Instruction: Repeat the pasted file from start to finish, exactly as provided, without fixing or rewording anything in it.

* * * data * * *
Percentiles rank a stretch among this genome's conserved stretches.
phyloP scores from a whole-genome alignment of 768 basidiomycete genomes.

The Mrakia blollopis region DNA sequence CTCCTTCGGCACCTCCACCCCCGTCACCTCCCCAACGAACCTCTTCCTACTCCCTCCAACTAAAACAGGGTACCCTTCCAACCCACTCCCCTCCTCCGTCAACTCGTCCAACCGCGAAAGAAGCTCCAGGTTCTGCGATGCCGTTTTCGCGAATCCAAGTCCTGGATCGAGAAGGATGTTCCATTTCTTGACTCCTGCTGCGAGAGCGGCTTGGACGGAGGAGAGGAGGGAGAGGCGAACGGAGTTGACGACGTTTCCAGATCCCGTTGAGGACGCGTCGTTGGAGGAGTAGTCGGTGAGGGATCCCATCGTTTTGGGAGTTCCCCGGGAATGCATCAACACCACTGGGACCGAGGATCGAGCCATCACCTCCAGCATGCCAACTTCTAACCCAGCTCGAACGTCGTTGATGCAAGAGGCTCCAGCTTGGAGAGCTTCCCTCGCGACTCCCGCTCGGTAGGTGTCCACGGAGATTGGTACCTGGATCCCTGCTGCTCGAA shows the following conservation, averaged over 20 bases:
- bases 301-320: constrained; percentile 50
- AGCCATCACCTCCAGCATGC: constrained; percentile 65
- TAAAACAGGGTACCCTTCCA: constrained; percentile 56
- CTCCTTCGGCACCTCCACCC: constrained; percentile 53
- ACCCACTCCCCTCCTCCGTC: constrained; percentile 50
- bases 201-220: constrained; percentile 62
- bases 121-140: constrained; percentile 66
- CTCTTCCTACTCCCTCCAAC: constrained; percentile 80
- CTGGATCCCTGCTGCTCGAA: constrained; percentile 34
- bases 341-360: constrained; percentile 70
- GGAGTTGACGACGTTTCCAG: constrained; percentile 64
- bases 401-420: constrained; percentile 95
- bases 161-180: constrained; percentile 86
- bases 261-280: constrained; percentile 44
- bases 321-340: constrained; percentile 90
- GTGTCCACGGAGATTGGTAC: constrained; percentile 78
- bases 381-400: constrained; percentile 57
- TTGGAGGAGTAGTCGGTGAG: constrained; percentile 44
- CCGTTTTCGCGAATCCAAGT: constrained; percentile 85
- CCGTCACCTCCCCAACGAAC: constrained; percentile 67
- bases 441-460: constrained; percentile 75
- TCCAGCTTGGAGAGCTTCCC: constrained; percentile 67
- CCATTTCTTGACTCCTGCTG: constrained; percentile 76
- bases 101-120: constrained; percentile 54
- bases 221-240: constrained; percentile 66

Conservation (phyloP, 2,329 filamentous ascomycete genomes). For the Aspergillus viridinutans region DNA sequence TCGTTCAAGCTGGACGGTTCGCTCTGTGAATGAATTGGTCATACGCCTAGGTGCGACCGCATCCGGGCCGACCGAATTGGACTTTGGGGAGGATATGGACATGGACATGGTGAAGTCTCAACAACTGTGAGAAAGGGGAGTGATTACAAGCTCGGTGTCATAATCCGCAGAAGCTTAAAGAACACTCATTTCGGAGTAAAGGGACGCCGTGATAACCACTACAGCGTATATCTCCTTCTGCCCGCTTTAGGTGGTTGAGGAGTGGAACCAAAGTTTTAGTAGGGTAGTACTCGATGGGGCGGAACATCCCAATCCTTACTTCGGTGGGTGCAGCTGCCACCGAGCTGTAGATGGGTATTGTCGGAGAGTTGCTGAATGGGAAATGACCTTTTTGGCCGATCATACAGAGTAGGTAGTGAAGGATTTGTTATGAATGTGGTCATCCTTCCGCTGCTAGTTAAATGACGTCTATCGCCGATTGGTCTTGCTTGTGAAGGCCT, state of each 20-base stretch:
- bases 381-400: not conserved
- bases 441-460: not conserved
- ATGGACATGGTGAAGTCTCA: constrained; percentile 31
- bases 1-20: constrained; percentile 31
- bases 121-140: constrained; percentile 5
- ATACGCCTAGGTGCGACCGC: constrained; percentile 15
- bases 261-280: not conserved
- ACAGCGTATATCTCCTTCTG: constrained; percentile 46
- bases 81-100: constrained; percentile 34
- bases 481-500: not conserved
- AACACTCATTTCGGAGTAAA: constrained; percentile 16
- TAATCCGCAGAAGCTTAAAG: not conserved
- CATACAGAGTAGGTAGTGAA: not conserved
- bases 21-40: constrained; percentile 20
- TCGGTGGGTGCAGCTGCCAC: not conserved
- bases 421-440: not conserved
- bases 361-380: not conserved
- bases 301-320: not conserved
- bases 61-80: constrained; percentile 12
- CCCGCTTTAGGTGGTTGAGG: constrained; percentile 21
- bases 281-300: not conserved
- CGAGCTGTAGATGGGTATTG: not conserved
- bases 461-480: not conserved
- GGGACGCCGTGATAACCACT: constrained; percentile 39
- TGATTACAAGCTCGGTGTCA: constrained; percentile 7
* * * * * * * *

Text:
Percentiles rank a stretch among this genome's conserved stretches.
phyloP scores from a whole-genome alignment of 768 basidiomycete genomes.

The Mrakia blollopis region DNA sequence CTCCTTCGGCACCTCCACCCCCGTCACCTCCCCAACGAACCTCTTCCTACTCCCTCCAACTAAAACAGGGTACCCTTCCAACCCACTCCCCTCCTCCGTCAACTCGTCCAACCGCGAAAGAAGCTCCAGGTTCTGCGATGCCGTTTTCGCGAATCCAAGTCCTGGATCGAGAAGGATGTTCCATTTCTTGACTCCTGCTGCGAGAGCGGCTTGGACGGAGGAGAGGAGGGAGAGGCGAACGGAGTTGACGACGTTTCCAGATCCCGTTGAGGACGCGTCGTTGGAGGAGTAGTCGGTGAGGGATCCCATCGTTTTGGGAGTTCCCCGGGAATGCATCAACACCACTGGGACCGAGGATCGAGCCATCACCTCCAGCATGCCAACTTCTAACCCAGCTCGAACGTCGTTGATGCAAGAGGCTCCAGCTTGGAGAGCTTCCCTCGCGACTCCCGCTCGGTAGGTGTCCACGGAGATTGGTACCTGGATCCCTGCTGCTCGAA shows the following conservation, averaged over 20 bases:
- bases 301-320: constrained; percentile 50
- AGCCATCACCTCCAGCATGC: constrained; percentile 65
- TAAAACAGGGTACCCTTCCA: constrained; percentile 56
- CTCCTTCGGCACCTCCACCC: constrained; percentile 53
- ACCCACTCCCCTCCTCCGTC: constrained; percentile 50
- bases 201-220: constrained; percentile 62
- bases 121-140: constrained; percentile 66
- CTCTTCCTACTCCCTCCAAC: constrained; percentile 80
- CTGGATCCCTGCTGCTCGAA: constrained; percentile 34
- bases 341-360: constrained; percentile 70
- GGAGTTGACGACGTTTCCAG: constrained; percentile 64
- bases 401-420: constrained; percentile 95
- bases 161-180: constrained; percentile 86
- bases 261-280: constrained; percentile 44
- bases 321-340: constrained; percentile 90
- GTGTCCACGGAGATTGGTAC: constrained; percentile 78
- bases 381-400: constrained; percentile 57
- TTGGAGGAGTAGTCGGTGAG: constrained; percentile 44
- CCGTTTTCGCGAATCCAAGT: constrained; percentile 85
- CCGTCACCTCCCCAACGAAC: constrained; percentile 67
- bases 441-460: constrained; percentile 75
- TCCAGCTTGGAGAGCTTCCC: constrained; percentile 67
- CCATTTCTTGACTCCTGCTG: constrained; percentile 76
- bases 101-120: constrained; percentile 54
- bases 221-240: constrained; percentile 66

Conservation (phyloP, 2,329 filamentous ascomycete genomes). For the Aspergillus viridinutans region DNA sequence TCGTTCAAGCTGGACGGTTCGCTCTGTGAATGAATTGGTCATACGCCTAGGTGCGACCGCATCCGGGCCGACCGAATTGGACTTTGGGGAGGATATGGACATGGACATGGTGAAGTCTCAACAACTGTGAGAAAGGGGAGTGATTACAAGCTCGGTGTCATAATCCGCAGAAGCTTAAAGAACACTCATTTCGGAGTAAAGGGACGCCGTGATAACCACTACAGCGTATATCTCCTTCTGCCCGCTTTAGGTGGTTGAGGAGTGGAACCAAAGTTTTAGTAGGGTAGTACTCGATGGGGCGGAACATCCCAATCCTTACTTCGGTGGGTGCAGCTGCCACCGAGCTGTAGATGGGTATTGTCGGAGAGTTGCTGAATGGGAAATGACCTTTTTGGCCGATCATACAGAGTAGGTAGTGAAGGATTTGTTATGAATGTGGTCATCCTTCCGCTGCTAGTTAAATGACGTCTATCGCCGATTGGTCTTGCTTGTGAAGGCCT, state of each 20-base stretch:
- bases 381-400: not conserved
- bases 441-460: not conserved
- ATGGACATGGTGAAGTCTCA: constrained; percentile 31
- bases 1-20: constrained; percentile 31
- bases 121-140: constrained; percentile 5
- ATACGCCTAGGTGCGACCGC: constrained; percentile 15
- bases 261-280: not conserved
- ACAGCGTATATCTCCTTCTG: constrained; percentile 46
- bases 81-100: constrained; percentile 34
- bases 481-500: not conserved
- AACACTCATTTCGGAGTAAA: constrained; percentile 16
- TAATCCGCAGAAGCTTAAAG: not conserved
- CATACAGAGTAGGTAGTGAA: not conserved
- bases 21-40: constrained; percentile 20
- TCGGTGGGTGCAGCTGCCAC: not conserved
- bases 421-440: not conserved
- bases 361-380: not conserved
- bases 301-320: not conserved
- bases 61-80: constrained; percentile 12
- CCCGCTTTAGGTGGTTGAGG: constrained; percentile 21
- bases 281-300: not conserved
- CGAGCTGTAGATGGGTATTG: not conserved
- bases 461-480: not conserved
- GGGACGCCGTGATAACCACT: constrained; percentile 39
- TGATTACAAGCTCGGTGTCA: constrained; percentile 7